Much of what I’m going to cover here I got from “Basic Principles of Design” by Manfred Maier. It’s a part of the Foundation Program at the School of Design Basel, Switzerland series. I’m lucky enough to have access to my wife’s copy which originally belonged to her father, Robin Rickabaugh.
This is a one-of-a-kind set of books covering the development of basic skills as they were taught at this prestigious design program in the late 1970s. I’ve updated some of the exercises for computer execution, here, but there is no substitute for what you learn through hand work.
The concept of color as an expression of personal taste is thoroughly rejected by Maier. Instead, he focuses on guiding students through a series of exercises that gives them an objective understanding of color through constant exploration of relationships. Color cannot be seen in isolation, but has to be understood in relation to other colors.
A regular task for web designers is generating an original palette of harmonized but value-contrasted colors. Understanding value progression and how to generate a lively series of colors that contrast adequately. One way I do this is to create a series of gray scale boxes to guide your values
It’s tempting to just set a white box and a black box and use Illustrator’s blend tool to find the intervening values. However, that doesn’t really work. Human eyes work differently from computer values. Here’s an automatic progression with resulting grayscale percentages:
Notice especially the relative difference of the black with the 80% box. They appear relatively close compared to the relationship of the 80% to the 60%. The difference between the 60% and the 40% seems even greater.
Instead, a more useful method is to set up your own value spectrums (which you can of course reuse regularly, once you’ve spent the initial time investment to create them). Here is my version of the above 5-step value spectrum:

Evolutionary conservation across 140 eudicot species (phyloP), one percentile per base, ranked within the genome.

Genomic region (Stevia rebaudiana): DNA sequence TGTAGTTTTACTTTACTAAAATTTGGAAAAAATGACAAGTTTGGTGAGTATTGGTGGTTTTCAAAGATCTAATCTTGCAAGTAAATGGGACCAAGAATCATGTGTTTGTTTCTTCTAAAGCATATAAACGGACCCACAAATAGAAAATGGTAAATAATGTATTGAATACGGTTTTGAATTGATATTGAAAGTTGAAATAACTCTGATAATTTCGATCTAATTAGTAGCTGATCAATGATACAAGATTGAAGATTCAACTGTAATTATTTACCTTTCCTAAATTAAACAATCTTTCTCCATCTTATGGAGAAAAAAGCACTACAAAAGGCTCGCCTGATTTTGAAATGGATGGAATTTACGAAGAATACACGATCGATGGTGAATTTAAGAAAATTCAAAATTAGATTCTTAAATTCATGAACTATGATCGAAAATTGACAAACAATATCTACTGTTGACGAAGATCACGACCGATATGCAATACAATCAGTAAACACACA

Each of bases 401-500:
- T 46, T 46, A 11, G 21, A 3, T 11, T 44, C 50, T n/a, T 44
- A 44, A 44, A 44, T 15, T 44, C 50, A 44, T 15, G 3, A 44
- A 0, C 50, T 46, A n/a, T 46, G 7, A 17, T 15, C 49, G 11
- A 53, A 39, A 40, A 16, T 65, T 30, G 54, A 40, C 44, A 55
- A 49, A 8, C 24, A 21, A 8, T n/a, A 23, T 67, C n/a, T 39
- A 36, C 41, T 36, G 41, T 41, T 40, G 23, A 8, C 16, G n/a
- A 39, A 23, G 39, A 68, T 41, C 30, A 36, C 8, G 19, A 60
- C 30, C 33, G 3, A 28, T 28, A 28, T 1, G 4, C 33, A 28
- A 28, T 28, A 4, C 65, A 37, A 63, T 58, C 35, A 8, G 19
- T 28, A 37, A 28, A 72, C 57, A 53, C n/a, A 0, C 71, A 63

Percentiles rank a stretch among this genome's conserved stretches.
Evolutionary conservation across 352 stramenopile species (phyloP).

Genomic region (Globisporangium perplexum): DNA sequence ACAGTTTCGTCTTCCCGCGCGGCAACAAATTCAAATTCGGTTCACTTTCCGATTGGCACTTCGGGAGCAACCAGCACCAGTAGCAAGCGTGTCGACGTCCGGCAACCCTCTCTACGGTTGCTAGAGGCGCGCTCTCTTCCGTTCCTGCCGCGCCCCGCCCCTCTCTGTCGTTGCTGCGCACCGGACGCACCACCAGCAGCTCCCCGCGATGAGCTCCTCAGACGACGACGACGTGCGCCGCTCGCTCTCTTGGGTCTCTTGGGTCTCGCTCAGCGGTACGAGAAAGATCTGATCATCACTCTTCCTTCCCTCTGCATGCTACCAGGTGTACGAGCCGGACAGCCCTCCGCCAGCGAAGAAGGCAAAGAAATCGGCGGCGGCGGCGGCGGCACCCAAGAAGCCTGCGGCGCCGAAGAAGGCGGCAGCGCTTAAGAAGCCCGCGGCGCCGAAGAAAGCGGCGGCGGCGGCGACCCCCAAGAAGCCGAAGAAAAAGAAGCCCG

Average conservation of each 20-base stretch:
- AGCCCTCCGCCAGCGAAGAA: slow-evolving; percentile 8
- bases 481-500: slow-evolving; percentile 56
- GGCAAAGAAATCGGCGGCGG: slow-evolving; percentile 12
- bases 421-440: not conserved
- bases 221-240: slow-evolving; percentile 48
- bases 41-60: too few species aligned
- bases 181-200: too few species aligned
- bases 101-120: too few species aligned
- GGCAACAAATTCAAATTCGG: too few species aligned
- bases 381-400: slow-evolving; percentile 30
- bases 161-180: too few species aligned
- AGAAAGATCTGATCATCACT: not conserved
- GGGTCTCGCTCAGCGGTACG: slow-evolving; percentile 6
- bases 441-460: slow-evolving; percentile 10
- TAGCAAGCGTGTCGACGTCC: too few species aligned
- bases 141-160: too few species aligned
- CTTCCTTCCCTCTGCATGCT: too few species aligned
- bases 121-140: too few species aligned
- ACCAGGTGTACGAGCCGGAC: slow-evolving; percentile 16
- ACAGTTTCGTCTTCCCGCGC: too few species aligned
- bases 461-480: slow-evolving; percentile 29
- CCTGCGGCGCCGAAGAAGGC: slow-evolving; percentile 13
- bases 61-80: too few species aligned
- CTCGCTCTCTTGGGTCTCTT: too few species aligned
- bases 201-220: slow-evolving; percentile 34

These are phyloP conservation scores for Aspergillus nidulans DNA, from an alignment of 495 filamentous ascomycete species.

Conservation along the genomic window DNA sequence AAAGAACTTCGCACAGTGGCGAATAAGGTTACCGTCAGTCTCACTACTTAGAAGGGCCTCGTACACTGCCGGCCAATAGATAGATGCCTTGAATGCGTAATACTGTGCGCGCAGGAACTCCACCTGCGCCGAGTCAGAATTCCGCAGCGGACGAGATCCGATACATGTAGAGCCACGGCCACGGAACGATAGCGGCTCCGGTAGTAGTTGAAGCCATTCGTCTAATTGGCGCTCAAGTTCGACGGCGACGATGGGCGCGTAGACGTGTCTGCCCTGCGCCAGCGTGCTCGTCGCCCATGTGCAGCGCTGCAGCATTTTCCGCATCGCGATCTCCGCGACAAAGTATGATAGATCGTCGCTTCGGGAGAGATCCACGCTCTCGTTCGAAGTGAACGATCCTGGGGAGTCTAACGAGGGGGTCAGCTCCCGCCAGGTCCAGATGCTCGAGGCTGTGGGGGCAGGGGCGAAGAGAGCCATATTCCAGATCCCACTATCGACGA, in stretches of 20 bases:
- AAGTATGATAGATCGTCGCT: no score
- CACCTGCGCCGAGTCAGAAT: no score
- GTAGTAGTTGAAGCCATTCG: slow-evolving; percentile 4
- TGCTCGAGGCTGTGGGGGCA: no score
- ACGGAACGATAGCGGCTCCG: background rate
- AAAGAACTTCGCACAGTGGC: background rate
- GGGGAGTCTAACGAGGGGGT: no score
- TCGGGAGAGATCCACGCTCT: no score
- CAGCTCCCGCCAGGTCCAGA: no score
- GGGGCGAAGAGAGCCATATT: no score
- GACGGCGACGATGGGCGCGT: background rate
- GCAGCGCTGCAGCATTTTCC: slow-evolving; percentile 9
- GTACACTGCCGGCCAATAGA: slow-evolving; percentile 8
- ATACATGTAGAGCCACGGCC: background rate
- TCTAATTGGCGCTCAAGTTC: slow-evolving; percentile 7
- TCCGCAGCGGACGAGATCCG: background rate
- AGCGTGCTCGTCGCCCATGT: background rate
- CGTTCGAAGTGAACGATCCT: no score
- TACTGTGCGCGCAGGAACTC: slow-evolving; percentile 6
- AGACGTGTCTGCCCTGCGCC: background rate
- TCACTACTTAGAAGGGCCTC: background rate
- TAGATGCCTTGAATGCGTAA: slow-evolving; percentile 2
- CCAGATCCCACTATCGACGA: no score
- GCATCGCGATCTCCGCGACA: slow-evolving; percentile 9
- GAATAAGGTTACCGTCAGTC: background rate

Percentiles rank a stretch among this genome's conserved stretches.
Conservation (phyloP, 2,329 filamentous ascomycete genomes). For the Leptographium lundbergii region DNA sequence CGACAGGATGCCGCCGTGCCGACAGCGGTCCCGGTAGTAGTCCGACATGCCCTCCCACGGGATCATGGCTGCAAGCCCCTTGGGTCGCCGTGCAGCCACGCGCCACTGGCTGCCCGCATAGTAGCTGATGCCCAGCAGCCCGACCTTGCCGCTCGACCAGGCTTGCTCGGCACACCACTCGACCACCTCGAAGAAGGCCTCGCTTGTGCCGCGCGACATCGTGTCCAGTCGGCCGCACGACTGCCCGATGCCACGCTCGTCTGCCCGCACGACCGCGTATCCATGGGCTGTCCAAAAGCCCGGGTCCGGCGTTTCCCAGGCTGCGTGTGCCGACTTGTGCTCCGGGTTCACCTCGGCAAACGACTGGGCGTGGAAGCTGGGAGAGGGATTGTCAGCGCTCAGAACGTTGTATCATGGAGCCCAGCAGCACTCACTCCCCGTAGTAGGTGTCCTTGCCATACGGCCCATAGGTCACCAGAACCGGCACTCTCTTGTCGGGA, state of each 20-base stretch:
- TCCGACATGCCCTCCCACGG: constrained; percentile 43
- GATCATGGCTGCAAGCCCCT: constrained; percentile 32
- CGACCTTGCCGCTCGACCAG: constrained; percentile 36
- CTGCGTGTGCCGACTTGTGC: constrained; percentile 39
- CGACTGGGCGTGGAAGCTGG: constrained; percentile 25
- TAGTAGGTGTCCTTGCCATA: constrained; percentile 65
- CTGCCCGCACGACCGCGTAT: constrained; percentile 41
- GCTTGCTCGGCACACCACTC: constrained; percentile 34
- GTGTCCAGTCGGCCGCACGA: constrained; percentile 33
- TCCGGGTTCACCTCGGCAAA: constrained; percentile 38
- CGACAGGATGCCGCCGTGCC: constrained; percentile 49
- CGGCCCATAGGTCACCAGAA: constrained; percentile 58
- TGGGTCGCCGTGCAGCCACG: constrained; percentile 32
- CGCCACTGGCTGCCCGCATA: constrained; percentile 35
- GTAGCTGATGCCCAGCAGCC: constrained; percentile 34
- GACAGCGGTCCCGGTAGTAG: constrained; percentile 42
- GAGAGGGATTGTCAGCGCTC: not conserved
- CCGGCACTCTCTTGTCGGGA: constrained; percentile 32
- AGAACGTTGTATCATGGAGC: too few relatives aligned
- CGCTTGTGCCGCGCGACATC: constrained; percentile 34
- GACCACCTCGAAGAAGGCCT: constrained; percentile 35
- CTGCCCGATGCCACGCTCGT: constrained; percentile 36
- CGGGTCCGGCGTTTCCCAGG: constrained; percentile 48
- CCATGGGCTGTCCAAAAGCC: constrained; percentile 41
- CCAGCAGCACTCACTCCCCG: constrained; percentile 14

A more-complex palette might have many more steps. Having a well-calibrated monitor will help you get great results.
From this point, we can use this spectrum to create a well-contrasted palette. For instance, we could create a split complement in this way:
It helps to work in the Hue, Saturation, Brightness (HSB) setting on Illustrator’s color palette.
In this exercise, I’m regulating only value and hue, but trying to keep my saturation consistent. In a future post, I’ll cover exercises exploring changes in value and saturation, or all three together.
I’m making changes visually, not by just setting the Saturation slider. I find it helps to squint at the color/gray relationship and adjust value or saturation until I see no line between the gray and the color. Try it now for yourself.
Once we’ve got the colors contrasting well, pull the gray off the color and see them in relationship to one another by themselves. This will let you make fine adjustments and be sure that it’s a successful solution.
Finally, color is changed by the proportion of one color to the other colors. So we can create many different effects just by varying relative amounts of color:
That’s the lesson for today, but I’ve got one final note:
The process used by the School of Design, Basel is non-reductive: At no point is it assumed that the student should already understand color. Instead, they are brought to understanding through rigorous exploration of color. Practice is central to learning: the color guide in Adobe Illustrator is no substitute for our eyes and iteration of many color ideas during the design process.
Guides are a good start, but they should never rule the design.